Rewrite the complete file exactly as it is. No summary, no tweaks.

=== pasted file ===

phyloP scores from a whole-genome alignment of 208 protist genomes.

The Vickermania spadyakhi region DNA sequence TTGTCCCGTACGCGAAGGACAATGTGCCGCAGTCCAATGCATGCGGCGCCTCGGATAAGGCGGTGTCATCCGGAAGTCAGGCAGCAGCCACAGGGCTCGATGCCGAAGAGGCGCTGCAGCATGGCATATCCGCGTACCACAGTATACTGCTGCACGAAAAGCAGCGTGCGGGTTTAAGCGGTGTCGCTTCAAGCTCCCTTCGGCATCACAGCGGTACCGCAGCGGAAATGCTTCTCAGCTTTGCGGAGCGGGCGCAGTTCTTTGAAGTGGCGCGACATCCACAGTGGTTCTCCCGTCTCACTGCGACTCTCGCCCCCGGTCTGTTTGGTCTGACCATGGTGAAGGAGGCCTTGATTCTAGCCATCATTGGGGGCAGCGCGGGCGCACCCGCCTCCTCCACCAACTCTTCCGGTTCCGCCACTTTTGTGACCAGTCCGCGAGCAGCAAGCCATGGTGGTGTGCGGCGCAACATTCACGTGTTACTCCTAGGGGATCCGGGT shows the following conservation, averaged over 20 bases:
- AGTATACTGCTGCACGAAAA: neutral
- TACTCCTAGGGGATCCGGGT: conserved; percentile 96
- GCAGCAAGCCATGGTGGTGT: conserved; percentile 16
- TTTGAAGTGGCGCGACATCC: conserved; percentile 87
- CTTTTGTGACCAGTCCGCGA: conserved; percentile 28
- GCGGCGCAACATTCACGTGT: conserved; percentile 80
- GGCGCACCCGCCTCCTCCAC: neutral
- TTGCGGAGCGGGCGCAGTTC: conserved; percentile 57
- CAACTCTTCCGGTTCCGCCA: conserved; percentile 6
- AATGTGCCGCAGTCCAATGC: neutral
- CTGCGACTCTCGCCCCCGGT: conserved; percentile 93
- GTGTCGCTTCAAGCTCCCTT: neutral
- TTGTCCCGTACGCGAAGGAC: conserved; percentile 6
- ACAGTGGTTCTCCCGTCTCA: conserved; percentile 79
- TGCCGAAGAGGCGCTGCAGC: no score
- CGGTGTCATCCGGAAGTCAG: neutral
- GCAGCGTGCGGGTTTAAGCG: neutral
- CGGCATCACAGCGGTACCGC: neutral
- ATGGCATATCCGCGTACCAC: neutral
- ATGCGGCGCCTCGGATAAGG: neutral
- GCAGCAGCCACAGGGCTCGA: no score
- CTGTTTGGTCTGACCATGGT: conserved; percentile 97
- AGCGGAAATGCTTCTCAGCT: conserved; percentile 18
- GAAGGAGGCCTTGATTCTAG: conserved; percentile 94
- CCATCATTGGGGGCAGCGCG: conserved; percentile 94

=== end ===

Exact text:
phyloP scores from a whole-genome alignment of 208 protist genomes.

The Vickermania spadyakhi region DNA sequence TTGTCCCGTACGCGAAGGACAATGTGCCGCAGTCCAATGCATGCGGCGCCTCGGATAAGGCGGTGTCATCCGGAAGTCAGGCAGCAGCCACAGGGCTCGATGCCGAAGAGGCGCTGCAGCATGGCATATCCGCGTACCACAGTATACTGCTGCACGAAAAGCAGCGTGCGGGTTTAAGCGGTGTCGCTTCAAGCTCCCTTCGGCATCACAGCGGTACCGCAGCGGAAATGCTTCTCAGCTTTGCGGAGCGGGCGCAGTTCTTTGAAGTGGCGCGACATCCACAGTGGTTCTCCCGTCTCACTGCGACTCTCGCCCCCGGTCTGTTTGGTCTGACCATGGTGAAGGAGGCCTTGATTCTAGCCATCATTGGGGGCAGCGCGGGCGCACCCGCCTCCTCCACCAACTCTTCCGGTTCCGCCACTTTTGTGACCAGTCCGCGAGCAGCAAGCCATGGTGGTGTGCGGCGCAACATTCACGTGTTACTCCTAGGGGATCCGGGT shows the following conservation, averaged over 20 bases:
- AGTATACTGCTGCACGAAAA: neutral
- TACTCCTAGGGGATCCGGGT: conserved; percentile 96
- GCAGCAAGCCATGGTGGTGT: conserved; percentile 16
- TTTGAAGTGGCGCGACATCC: conserved; percentile 87
- CTTTTGTGACCAGTCCGCGA: conserved; percentile 28
- GCGGCGCAACATTCACGTGT: conserved; percentile 80
- GGCGCACCCGCCTCCTCCAC: neutral
- TTGCGGAGCGGGCGCAGTTC: conserved; percentile 57
- CAACTCTTCCGGTTCCGCCA: conserved; percentile 6
- AATGTGCCGCAGTCCAATGC: neutral
- CTGCGACTCTCGCCCCCGGT: conserved; percentile 93
- GTGTCGCTTCAAGCTCCCTT: neutral
- TTGTCCCGTACGCGAAGGAC: conserved; percentile 6
- ACAGTGGTTCTCCCGTCTCA: conserved; percentile 79
- TGCCGAAGAGGCGCTGCAGC: no score
- CGGTGTCATCCGGAAGTCAG: neutral
- GCAGCGTGCGGGTTTAAGCG: neutral
- CGGCATCACAGCGGTACCGC: neutral
- ATGGCATATCCGCGTACCAC: neutral
- ATGCGGCGCCTCGGATAAGG: neutral
- GCAGCAGCCACAGGGCTCGA: no score
- CTGTTTGGTCTGACCATGGT: conserved; percentile 97
- AGCGGAAATGCTTCTCAGCT: conserved; percentile 18
- GAAGGAGGCCTTGATTCTAG: conserved; percentile 94
- CCATCATTGGGGGCAGCGCG: conserved; percentile 94